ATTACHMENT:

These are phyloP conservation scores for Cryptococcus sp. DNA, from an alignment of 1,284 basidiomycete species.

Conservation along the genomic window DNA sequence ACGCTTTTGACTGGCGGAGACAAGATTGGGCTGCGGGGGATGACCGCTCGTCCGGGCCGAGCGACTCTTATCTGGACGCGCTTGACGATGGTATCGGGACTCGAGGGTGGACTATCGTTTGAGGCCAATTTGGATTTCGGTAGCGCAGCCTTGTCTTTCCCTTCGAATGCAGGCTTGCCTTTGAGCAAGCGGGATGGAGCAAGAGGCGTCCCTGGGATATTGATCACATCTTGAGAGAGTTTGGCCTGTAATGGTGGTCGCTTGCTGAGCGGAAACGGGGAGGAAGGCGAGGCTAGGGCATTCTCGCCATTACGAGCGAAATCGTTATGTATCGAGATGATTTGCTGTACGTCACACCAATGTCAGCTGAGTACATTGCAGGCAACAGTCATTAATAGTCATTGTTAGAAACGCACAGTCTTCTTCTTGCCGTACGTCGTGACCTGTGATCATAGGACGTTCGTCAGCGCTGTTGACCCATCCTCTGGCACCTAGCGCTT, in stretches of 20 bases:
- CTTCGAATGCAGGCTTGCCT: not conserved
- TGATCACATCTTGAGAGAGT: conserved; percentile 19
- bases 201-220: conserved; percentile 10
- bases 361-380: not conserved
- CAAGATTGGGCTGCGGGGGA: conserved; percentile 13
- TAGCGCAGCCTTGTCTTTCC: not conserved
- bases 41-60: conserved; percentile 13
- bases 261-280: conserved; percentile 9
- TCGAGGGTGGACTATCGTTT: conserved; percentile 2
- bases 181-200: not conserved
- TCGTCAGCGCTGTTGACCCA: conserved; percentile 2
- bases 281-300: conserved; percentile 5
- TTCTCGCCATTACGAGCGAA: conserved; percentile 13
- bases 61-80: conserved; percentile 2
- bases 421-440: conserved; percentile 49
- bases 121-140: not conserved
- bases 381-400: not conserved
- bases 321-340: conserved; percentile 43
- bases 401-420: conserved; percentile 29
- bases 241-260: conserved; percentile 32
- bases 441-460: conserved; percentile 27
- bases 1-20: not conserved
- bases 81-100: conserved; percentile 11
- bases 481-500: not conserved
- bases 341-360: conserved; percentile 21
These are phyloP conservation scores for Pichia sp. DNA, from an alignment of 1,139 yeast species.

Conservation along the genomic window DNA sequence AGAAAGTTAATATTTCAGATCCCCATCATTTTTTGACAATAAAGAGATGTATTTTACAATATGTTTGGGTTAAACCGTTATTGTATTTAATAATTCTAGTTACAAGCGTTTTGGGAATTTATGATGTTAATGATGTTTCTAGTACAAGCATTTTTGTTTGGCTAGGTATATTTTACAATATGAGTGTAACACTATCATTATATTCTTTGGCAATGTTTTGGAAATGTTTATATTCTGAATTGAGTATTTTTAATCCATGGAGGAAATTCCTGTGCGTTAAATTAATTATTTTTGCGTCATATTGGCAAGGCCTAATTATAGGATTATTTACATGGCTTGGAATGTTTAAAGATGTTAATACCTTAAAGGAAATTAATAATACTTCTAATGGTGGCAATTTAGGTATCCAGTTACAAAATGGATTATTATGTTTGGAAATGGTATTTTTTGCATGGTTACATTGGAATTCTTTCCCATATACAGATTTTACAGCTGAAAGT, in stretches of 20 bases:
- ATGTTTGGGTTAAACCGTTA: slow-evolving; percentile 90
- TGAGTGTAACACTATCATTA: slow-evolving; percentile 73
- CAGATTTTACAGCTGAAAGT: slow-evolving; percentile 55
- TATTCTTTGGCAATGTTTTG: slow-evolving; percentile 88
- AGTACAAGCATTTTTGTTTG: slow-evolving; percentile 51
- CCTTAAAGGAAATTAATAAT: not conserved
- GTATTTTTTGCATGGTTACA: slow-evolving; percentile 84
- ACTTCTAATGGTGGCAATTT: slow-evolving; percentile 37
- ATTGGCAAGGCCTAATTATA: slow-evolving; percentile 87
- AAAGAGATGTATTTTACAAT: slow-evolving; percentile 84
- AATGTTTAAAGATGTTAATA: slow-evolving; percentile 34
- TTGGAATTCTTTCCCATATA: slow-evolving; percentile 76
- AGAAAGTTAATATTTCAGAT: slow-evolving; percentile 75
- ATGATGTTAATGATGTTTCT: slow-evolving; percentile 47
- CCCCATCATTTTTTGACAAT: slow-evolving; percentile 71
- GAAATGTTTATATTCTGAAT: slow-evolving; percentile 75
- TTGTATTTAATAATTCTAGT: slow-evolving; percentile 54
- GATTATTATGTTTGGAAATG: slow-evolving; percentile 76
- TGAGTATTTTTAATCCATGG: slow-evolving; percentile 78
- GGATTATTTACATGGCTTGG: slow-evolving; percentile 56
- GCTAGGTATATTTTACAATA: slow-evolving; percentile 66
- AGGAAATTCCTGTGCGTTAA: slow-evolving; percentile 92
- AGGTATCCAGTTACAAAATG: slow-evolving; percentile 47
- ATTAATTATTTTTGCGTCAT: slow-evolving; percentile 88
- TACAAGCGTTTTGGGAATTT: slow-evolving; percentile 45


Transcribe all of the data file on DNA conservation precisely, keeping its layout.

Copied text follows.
These are phyloP conservation scores for Cryptococcus sp. DNA, from an alignment of 1,284 basidiomycete species.

Conservation along the genomic window DNA sequence ACGCTTTTGACTGGCGGAGACAAGATTGGGCTGCGGGGGATGACCGCTCGTCCGGGCCGAGCGACTCTTATCTGGACGCGCTTGACGATGGTATCGGGACTCGAGGGTGGACTATCGTTTGAGGCCAATTTGGATTTCGGTAGCGCAGCCTTGTCTTTCCCTTCGAATGCAGGCTTGCCTTTGAGCAAGCGGGATGGAGCAAGAGGCGTCCCTGGGATATTGATCACATCTTGAGAGAGTTTGGCCTGTAATGGTGGTCGCTTGCTGAGCGGAAACGGGGAGGAAGGCGAGGCTAGGGCATTCTCGCCATTACGAGCGAAATCGTTATGTATCGAGATGATTTGCTGTACGTCACACCAATGTCAGCTGAGTACATTGCAGGCAACAGTCATTAATAGTCATTGTTAGAAACGCACAGTCTTCTTCTTGCCGTACGTCGTGACCTGTGATCATAGGACGTTCGTCAGCGCTGTTGACCCATCCTCTGGCACCTAGCGCTT, in stretches of 20 bases:
- CTTCGAATGCAGGCTTGCCT: not conserved
- TGATCACATCTTGAGAGAGT: conserved; percentile 19
- bases 201-220: conserved; percentile 10
- bases 361-380: not conserved
- CAAGATTGGGCTGCGGGGGA: conserved; percentile 13
- TAGCGCAGCCTTGTCTTTCC: not conserved
- bases 41-60: conserved; percentile 13
- bases 261-280: conserved; percentile 9
- TCGAGGGTGGACTATCGTTT: conserved; percentile 2
- bases 181-200: not conserved
- TCGTCAGCGCTGTTGACCCA: conserved; percentile 2
- bases 281-300: conserved; percentile 5
- TTCTCGCCATTACGAGCGAA: conserved; percentile 13
- bases 61-80: conserved; percentile 2
- bases 421-440: conserved; percentile 49
- bases 121-140: not conserved
- bases 381-400: not conserved
- bases 321-340: conserved; percentile 43
- bases 401-420: conserved; percentile 29
- bases 241-260: conserved; percentile 32
- bases 441-460: conserved; percentile 27
- bases 1-20: not conserved
- bases 81-100: conserved; percentile 11
- bases 481-500: not conserved
- bases 341-360: conserved; percentile 21
These are phyloP conservation scores for Pichia sp. DNA, from an alignment of 1,139 yeast species.

Conservation along the genomic window DNA sequence AGAAAGTTAATATTTCAGATCCCCATCATTTTTTGACAATAAAGAGATGTATTTTACAATATGTTTGGGTTAAACCGTTATTGTATTTAATAATTCTAGTTACAAGCGTTTTGGGAATTTATGATGTTAATGATGTTTCTAGTACAAGCATTTTTGTTTGGCTAGGTATATTTTACAATATGAGTGTAACACTATCATTATATTCTTTGGCAATGTTTTGGAAATGTTTATATTCTGAATTGAGTATTTTTAATCCATGGAGGAAATTCCTGTGCGTTAAATTAATTATTTTTGCGTCATATTGGCAAGGCCTAATTATAGGATTATTTACATGGCTTGGAATGTTTAAAGATGTTAATACCTTAAAGGAAATTAATAATACTTCTAATGGTGGCAATTTAGGTATCCAGTTACAAAATGGATTATTATGTTTGGAAATGGTATTTTTTGCATGGTTACATTGGAATTCTTTCCCATATACAGATTTTACAGCTGAAAGT, in stretches of 20 bases:
- ATGTTTGGGTTAAACCGTTA: slow-evolving; percentile 90
- TGAGTGTAACACTATCATTA: slow-evolving; percentile 73
- CAGATTTTACAGCTGAAAGT: slow-evolving; percentile 55
- TATTCTTTGGCAATGTTTTG: slow-evolving; percentile 88
- AGTACAAGCATTTTTGTTTG: slow-evolving; percentile 51
- CCTTAAAGGAAATTAATAAT: not conserved
- GTATTTTTTGCATGGTTACA: slow-evolving; percentile 84
- ACTTCTAATGGTGGCAATTT: slow-evolving; percentile 37
- ATTGGCAAGGCCTAATTATA: slow-evolving; percentile 87
- AAAGAGATGTATTTTACAAT: slow-evolving; percentile 84
- AATGTTTAAAGATGTTAATA: slow-evolving; percentile 34
- TTGGAATTCTTTCCCATATA: slow-evolving; percentile 76
- AGAAAGTTAATATTTCAGAT: slow-evolving; percentile 75
- ATGATGTTAATGATGTTTCT: slow-evolving; percentile 47
- CCCCATCATTTTTTGACAAT: slow-evolving; percentile 71
- GAAATGTTTATATTCTGAAT: slow-evolving; percentile 75
- TTGTATTTAATAATTCTAGT: slow-evolving; percentile 54
- GATTATTATGTTTGGAAATG: slow-evolving; percentile 76
- TGAGTATTTTTAATCCATGG: slow-evolving; percentile 78
- GGATTATTTACATGGCTTGG: slow-evolving; percentile 56
- GCTAGGTATATTTTACAATA: slow-evolving; percentile 66
- AGGAAATTCCTGTGCGTTAA: slow-evolving; percentile 92
- AGGTATCCAGTTACAAAATG: slow-evolving; percentile 47
- ATTAATTATTTTTGCGTCAT: slow-evolving; percentile 88
- TACAAGCGTTTTGGGAATTT: slow-evolving; percentile 45